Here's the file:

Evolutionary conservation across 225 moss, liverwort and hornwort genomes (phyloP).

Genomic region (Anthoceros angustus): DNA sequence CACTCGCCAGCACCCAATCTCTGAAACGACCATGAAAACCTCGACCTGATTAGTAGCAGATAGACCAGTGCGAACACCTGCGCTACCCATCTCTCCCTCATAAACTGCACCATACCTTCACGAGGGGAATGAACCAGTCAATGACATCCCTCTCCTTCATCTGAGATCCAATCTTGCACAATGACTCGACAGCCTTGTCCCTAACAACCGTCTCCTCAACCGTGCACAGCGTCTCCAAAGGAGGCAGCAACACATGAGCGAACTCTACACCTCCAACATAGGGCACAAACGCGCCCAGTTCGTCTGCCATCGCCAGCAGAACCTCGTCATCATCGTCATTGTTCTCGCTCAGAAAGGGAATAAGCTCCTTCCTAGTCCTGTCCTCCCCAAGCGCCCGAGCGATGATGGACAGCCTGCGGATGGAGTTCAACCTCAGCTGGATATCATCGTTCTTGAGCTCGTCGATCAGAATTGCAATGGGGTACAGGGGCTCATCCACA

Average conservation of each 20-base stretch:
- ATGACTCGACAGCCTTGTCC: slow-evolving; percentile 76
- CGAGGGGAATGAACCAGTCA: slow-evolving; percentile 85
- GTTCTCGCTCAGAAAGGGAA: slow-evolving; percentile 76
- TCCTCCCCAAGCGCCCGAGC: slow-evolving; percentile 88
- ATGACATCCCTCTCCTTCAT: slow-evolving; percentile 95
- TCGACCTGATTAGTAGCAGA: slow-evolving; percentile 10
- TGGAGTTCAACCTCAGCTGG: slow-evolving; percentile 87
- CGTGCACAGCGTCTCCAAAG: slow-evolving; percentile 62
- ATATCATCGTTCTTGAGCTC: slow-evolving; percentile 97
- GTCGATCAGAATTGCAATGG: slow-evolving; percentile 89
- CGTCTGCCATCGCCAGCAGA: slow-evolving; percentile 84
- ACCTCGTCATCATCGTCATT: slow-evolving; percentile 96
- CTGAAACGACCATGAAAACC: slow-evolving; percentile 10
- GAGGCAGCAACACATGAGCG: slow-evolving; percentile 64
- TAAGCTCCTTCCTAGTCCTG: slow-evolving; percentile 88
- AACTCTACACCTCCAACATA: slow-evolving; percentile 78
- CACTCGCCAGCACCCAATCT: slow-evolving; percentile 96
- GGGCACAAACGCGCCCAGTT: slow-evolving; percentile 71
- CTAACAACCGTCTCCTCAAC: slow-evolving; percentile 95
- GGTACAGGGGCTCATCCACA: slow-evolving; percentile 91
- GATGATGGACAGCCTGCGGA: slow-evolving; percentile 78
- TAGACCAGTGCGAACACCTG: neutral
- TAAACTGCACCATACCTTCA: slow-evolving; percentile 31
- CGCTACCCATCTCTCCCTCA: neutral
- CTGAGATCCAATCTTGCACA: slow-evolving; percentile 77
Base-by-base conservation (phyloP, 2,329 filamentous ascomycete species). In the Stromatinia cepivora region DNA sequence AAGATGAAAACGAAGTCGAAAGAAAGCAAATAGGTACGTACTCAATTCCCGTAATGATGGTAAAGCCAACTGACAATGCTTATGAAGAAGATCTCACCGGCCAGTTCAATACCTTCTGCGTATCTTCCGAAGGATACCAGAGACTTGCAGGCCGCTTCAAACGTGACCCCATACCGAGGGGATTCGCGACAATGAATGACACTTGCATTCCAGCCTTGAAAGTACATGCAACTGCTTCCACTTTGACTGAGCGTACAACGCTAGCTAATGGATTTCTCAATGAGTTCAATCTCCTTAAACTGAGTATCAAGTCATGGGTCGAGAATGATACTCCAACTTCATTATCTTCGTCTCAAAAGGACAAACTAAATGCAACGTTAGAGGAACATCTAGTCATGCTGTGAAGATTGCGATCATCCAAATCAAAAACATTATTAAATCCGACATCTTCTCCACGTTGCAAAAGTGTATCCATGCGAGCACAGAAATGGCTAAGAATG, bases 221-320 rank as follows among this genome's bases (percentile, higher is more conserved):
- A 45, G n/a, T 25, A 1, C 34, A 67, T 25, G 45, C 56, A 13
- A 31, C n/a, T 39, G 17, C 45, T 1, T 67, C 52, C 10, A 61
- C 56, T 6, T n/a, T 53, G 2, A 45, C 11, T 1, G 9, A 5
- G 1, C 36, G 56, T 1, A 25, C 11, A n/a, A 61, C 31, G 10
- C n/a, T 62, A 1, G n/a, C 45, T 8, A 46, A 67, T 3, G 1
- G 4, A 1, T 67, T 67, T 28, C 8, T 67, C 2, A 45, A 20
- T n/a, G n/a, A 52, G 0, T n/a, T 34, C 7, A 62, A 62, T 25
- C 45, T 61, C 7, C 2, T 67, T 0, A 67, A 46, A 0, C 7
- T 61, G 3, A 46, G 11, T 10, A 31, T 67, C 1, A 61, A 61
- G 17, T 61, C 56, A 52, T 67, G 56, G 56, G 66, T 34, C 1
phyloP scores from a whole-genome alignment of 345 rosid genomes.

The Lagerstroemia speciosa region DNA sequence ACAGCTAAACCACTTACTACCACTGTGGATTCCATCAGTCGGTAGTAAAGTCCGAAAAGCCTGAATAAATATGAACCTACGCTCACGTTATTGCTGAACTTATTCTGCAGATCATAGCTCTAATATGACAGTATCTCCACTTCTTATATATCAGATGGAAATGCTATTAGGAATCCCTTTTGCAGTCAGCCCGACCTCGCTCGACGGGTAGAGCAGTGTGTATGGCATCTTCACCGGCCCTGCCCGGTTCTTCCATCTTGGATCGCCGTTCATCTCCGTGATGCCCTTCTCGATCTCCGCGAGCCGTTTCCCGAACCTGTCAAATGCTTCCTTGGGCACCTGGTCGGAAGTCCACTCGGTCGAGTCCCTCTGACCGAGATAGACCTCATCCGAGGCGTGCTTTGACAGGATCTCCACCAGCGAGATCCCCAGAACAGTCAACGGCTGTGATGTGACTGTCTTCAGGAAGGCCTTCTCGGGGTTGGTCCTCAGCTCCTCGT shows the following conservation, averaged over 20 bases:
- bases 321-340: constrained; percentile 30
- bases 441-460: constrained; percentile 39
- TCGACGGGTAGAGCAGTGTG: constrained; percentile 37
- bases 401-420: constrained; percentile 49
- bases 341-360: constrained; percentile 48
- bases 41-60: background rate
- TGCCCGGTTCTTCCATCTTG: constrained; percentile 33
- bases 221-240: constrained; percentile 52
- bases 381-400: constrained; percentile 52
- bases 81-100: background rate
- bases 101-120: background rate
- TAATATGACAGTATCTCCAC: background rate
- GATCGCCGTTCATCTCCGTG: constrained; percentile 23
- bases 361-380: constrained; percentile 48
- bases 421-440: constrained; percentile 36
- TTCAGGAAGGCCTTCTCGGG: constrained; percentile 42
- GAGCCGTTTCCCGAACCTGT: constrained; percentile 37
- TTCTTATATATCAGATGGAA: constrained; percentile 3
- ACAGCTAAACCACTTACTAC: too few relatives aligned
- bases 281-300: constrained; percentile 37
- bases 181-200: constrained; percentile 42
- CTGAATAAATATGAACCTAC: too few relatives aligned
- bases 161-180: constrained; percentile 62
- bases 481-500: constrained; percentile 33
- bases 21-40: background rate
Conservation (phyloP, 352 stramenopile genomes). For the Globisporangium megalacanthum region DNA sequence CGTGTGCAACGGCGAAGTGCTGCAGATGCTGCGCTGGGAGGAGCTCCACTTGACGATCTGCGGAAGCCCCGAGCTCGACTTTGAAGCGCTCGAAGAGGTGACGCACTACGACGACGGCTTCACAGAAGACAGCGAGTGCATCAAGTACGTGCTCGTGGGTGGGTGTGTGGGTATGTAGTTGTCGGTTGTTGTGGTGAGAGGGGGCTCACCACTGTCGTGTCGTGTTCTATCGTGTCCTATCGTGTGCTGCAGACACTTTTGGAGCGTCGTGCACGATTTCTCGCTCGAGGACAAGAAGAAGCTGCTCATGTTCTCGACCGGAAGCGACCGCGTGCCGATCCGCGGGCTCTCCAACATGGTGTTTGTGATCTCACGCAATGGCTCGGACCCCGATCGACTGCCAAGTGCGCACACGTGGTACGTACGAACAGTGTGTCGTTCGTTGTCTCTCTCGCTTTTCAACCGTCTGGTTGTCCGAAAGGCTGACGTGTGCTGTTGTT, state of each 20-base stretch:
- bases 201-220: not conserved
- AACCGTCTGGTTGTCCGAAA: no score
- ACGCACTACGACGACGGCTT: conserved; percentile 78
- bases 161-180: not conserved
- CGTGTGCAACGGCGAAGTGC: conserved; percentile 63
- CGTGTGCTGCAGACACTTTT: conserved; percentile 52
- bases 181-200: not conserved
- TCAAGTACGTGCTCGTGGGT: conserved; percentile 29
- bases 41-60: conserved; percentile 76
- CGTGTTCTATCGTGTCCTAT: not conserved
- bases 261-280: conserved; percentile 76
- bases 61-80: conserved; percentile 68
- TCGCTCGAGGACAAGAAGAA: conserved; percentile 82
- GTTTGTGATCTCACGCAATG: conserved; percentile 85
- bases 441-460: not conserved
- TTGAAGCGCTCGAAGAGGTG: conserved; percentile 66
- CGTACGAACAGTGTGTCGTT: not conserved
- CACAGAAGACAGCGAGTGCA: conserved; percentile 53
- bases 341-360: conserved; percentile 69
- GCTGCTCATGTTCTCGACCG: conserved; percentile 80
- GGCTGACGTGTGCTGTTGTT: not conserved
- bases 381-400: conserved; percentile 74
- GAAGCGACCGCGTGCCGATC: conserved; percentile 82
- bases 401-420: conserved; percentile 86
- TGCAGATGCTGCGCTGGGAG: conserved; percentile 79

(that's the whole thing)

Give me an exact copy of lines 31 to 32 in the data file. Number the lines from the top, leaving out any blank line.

- A 31, C n/a, T 39, G 17, C 45, T 1, T 67, C 52, C 10, A 61
- C 56, T 6, T n/a, T 53, G 2, A 45, C 11, T 1, G 9, A 5